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Stupid Question

  1. Apr 1, 2008 #1
    Ok, this might be a dumb question but can anyone tell me what kind of math calculus is? I asked my current teacher but she did not give me a real answer, and anyone else I ask doesn't know.

    Thanks, Emily
  2. jcsd
  3. Apr 1, 2008 #2


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    It's about how to calculate rates (differentiation) and accumulations (integration).
    These are strongly coupled phenomena.
  4. Apr 2, 2008 #3
    Let me elaborate what arildno said.

    Suppose you are tracking the distance at various time interval of a moving car from you.
    The distance of the car from you varies as the following formula

    X = 5t , where t is time in stopwatch.

    Now if you ask what is the velocity of the car when time was 5 sec in stopwatch, it will be

    v = distance travelled/ time taken

    the problem here is 'distance travelled' between which two pints in time.
    In ordinary maths you may take

    Distance at t=5 - distance at t=6 / time taken = 1

    or Distance at t=5 - distance at t=5.5 / time taken = .5

    or Distance at t=5 - distance at t=5.1 / time taken = .1


    in calculus we reduce the time interval to a very very minuscule amount, so that we measure the velocity right at t=5.
    the interval around t would reduce to such a small value that it will give the velocity at an instance t=5

    That is caluculus of differential nature.

    There is calculus of intergral nature too.
  5. Apr 2, 2008 #4
    Good question.

    I'd say Calculus is a very useful branch of mathematics which lends itself very well to real physical problems. Common problems we can solve using calculus might be falling objects or the orbit of planets and moons, where our variables are time, velocity, distance, acceleration, etc.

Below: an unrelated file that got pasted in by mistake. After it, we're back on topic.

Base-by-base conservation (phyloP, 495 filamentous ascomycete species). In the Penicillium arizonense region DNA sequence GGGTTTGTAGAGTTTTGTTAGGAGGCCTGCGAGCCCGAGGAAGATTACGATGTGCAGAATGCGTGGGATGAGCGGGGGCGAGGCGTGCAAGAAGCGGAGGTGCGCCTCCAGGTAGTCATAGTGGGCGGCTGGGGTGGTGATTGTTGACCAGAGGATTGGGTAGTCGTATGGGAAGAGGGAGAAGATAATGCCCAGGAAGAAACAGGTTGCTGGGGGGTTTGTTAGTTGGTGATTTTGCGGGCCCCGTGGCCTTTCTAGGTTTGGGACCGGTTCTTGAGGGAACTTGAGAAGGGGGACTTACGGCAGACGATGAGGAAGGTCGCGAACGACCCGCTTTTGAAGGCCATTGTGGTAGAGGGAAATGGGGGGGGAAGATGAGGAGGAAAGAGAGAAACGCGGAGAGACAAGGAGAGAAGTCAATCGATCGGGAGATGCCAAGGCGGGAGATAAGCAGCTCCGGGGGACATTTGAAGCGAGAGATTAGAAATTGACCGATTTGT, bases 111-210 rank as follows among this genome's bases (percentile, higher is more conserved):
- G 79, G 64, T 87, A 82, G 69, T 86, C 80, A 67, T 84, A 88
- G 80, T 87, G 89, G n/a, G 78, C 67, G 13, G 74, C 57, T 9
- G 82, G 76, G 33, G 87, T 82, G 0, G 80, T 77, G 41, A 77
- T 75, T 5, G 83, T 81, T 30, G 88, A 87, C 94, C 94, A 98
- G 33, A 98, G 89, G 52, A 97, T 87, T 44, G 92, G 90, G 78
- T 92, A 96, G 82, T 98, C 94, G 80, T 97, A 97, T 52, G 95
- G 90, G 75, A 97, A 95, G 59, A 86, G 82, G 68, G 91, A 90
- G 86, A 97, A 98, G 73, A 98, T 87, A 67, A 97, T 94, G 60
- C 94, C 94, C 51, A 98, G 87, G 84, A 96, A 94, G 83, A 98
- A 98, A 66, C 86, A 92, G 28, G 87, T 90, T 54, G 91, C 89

I think it is important to note that Calculus is rigorous. By that I mean that we have some definitions and axioms to start with and then we can build all of calculus.

    Before calculus, we could solve many if the same problems that we do today, except that today it's much more satisfying. Back in the day, the Greeks would use exhaustive methods.

    Here is an example. Imagine a circle. Just for kicks we want to calculate the area of that circle with squares. We put one big square in the middle so that the corners touch the circle. Well, there is a lot of space not covered by the square. So let's use smaller squares. So then we use squares that are half the size and fill in the square. Still we haven't covered all of the circle. So we use smaller squares, and smaller and smaller...
    But there is always some space left around the edge of the circle. Very frustrating!

    And then when we are exhausted from calculating how many tiny squares will fit in the circle and have added up their areas, we give up. This is the exhaustive method. I jest.
    But seriously, when we fell we are close enough we stop.

    But "close enough" is just not acceptable to mathematicians. So Newton and Leibniz developed calculus. they developed a method that would allow us to continue to add up the tiny squares until their size becomes zero (we often say infinitely small or arbitrarily small).

    The foundation of calculus is the limit. In the problem I stated above, we would look at the sequence of areas produced by the squares. We notice that these approximations get slightly bigger and bigger (closer to the actual area of the circle). And we take the "limit" of those approximations as those square become zero in size.

    make sense?
  6. Apr 2, 2008 #5
    one more key point for mathematics.

    the limit solves a huge problem in mathematics and that is dividing by zero.
    Mathematicians avoid dividing by zero like the plague.

    By taking the limit, we really don't have to worry so much about dividing by zero.
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